When Oracle acquired data technology and services company BlueKai in February, the product roadmap seemed to split. Down one avenue, BlueKai’s data-management platform (DMP) would plug a hole in the company’s Oracle Marketing Cloud stack. The second avenue circles BlueKai’s vaunted data exchange, Audience Data Marketplace.
Marketing Cloud SVP and GM Kevin Akeroyd was the immediate beneficiary of the DMP, which is being integrated with the other technologies in the stack including email marketing from Eloqua, campaign management from Responsys and content marketing from Compendium.
But Oracle’s head honcho, cofounder and CEO Larry Ellison also wanted to know what would become of the data exchange.
“At the time the acquisition happened, it was originally driven by Oracle Marketing Cloud pulling the BlueKai DMP into the stack,” said Omar Tawakol, BlueKai’s CEO and now GM of the Oracle Data Cloud. The data marketplace, Tawakol and his colleagues realized, “could add a third leg to the stool.”
If Oracle’s first leg is software and its second leg is hardware, then its third leg is Data-as-a-Service, hooking the BlueKai data exchange into enterprise use cases beyond marketing, like sales and commerce. As GM of Oracle Data Cloud, Tawakol is leading the centralization of some of Oracle’s social marketing acquisitions (such as Collective Intellect), BlueKai’s Audience Data Marketplace and data as a service for “groups that were natively built within Oracle for data-as-a-service, such as sales and talent management,” Tawakol said.
“This is a big shift for Oracle,” said Scott Vaughan, CMO of marketing and ad tech tool Integrate, an Oracle partner. “The old Oracle – it would have been ‘us’ or ‘nobody else.’ [Now] they’re saying, ‘We’re going to help you plug into all these applications and partners,’ and that’s a really big deal if you’re a customer. That’s a significant benefit as opposed to, ‘I’ve got to go develop code now, change all our processes,’ and that’s where marketing technology gets messy.”
Oracle Data Cloud services aims to replicate the audience platform model with new data streams, Tawakal said. For instance, a marketer might use Oracle Data-as-a-Service for Social by subscribing to different “data” feeds.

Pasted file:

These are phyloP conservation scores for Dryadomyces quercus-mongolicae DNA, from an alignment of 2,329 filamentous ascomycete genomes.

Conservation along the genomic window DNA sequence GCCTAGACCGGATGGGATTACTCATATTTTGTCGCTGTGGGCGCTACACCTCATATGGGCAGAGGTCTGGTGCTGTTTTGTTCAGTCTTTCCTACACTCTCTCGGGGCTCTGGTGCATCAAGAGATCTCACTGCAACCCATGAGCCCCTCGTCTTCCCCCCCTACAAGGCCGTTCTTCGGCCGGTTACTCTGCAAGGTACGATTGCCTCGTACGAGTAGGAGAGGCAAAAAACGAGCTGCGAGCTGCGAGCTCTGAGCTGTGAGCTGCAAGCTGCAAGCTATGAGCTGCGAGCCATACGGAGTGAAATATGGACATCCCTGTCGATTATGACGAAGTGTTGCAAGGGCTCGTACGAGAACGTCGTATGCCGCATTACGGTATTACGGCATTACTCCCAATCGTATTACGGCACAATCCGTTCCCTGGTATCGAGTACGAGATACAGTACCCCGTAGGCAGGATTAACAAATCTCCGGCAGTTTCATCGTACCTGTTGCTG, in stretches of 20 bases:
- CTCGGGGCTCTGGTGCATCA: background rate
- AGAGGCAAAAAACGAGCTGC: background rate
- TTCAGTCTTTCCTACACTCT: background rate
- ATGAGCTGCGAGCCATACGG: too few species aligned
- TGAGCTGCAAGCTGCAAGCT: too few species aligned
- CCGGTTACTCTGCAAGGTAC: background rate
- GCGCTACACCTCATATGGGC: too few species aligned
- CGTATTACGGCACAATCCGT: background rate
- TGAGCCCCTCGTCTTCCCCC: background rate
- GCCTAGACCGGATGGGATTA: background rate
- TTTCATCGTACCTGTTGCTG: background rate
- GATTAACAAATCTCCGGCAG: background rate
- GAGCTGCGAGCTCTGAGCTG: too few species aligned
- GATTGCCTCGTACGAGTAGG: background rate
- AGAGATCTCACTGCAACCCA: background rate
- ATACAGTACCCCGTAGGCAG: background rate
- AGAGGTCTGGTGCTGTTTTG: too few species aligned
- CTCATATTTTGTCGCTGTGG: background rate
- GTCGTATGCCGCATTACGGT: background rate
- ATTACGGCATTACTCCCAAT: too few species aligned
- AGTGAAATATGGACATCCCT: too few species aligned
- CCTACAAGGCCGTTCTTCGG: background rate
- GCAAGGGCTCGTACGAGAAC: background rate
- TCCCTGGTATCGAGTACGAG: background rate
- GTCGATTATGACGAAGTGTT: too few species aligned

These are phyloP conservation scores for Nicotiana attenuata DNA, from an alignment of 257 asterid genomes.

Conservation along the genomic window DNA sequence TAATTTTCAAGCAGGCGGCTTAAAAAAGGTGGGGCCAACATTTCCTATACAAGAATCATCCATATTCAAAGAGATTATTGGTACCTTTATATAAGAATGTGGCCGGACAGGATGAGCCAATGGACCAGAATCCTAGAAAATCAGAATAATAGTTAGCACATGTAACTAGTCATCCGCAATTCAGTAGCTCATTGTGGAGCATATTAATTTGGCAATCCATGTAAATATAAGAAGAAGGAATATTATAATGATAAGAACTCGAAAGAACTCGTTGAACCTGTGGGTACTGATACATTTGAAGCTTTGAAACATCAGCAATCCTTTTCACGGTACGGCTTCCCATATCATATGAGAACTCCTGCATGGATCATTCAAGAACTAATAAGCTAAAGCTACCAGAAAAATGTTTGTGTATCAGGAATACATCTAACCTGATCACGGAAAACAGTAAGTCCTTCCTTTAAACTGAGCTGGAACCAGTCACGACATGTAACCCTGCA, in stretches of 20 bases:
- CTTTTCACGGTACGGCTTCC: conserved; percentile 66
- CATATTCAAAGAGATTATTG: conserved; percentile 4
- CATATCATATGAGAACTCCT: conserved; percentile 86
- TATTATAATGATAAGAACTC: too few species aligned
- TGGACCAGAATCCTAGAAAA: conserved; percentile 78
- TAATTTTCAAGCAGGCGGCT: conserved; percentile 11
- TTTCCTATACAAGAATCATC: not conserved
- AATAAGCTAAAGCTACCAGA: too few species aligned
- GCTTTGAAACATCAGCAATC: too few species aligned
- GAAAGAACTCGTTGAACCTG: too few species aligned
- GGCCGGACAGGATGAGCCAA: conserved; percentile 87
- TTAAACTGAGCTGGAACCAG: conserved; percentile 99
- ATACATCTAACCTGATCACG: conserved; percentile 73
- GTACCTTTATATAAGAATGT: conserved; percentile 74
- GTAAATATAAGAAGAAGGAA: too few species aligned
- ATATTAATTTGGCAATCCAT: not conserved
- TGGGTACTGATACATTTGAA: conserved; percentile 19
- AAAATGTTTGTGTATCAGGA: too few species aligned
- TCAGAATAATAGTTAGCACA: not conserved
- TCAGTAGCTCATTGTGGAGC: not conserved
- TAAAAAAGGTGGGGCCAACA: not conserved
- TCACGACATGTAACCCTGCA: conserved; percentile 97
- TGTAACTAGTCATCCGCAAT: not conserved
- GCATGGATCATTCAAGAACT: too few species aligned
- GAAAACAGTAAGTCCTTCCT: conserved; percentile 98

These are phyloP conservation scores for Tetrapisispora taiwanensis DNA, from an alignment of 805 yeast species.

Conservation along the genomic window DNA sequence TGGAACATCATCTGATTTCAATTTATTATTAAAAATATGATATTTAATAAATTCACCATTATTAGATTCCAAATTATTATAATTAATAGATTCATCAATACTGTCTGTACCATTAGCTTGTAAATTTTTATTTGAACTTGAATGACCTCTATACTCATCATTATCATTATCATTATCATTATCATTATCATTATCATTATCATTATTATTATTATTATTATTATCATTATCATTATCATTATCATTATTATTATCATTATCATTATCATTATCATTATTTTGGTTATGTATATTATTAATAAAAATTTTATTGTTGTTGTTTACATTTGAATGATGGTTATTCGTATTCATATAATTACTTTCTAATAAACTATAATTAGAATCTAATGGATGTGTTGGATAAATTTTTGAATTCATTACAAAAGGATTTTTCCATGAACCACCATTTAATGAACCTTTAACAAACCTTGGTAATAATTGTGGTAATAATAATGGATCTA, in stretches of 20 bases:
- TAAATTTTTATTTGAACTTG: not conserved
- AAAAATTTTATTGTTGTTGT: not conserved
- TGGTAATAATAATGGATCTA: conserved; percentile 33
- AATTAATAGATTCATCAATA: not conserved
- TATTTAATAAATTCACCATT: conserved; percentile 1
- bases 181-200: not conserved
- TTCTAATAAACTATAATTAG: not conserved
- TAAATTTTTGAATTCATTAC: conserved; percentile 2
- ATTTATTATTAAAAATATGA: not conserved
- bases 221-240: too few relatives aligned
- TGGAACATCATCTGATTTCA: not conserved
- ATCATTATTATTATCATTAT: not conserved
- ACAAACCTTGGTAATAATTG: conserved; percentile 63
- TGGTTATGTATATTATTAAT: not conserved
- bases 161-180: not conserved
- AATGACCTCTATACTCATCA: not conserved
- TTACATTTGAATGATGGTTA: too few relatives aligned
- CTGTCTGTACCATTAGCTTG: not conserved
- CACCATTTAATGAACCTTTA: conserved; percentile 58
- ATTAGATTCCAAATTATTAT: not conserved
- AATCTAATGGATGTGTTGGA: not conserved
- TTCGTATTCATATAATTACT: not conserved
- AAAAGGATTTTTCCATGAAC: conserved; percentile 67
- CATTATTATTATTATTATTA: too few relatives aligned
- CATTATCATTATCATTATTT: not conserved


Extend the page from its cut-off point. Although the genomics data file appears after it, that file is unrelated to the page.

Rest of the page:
“We’re listening to content across 40 million websites, video, blogs, social networks, and allowing brands to come in and subscribe to topical areas and create their own custom themes and topics,” Tawakol said. “Then you can take that data and plug it into any asset you want or into your own BI tools.”
Whereas Oracle’s data asset had previously been bundled under separate products like Oracle Campaign Management or Oracle Social Relationship Manager, now users can gain access through data à la carte.
One of the priorities for Oracle Data Cloud is developing further an identity map to include emerging platforms as connected TV or wearables, Tawakol said. This essentially means building on Oracle BlueKai email, social, offline (Datalogix drives purchase-based targeting, for instance) and mobile identifier assets.
“That’s one of the bigger areas we see an advantage with (identity) – being able to link together all these different threads on the consumer,” he said. “If you give us a social handle, we give you an email and then you can sort of see a ring developing there, a graph where any identifier can be linked to another.”
He added: “We’re not out there to do something like a Facebook or a Google or Apple or Amazon, which would be to push their identifier, what we’re trying to do is say – given any identifier, we’ll translate it to others. If you think about what we did with matching email to cookies, the best of breed folks that do that are still only at 40% coverage three years into it.”
But even Tawakol acknowledges the challenges new mediums like OTT devices could bring five years out (beyond BlueKai’s matching identifiers from social to email or email to cookie or from cookie to device. Tawakol has stated that a 100% match rate is ideal), which in and of itself is “ a massive undertaking.”
Correction: An earlier version of the story incorrectly listed the number of sites Oracle Data Cloud is accessing. The correct number is 40 million. Oracle Data Cloud is also incorporating social data feeds from the Collective Intellect acquisition.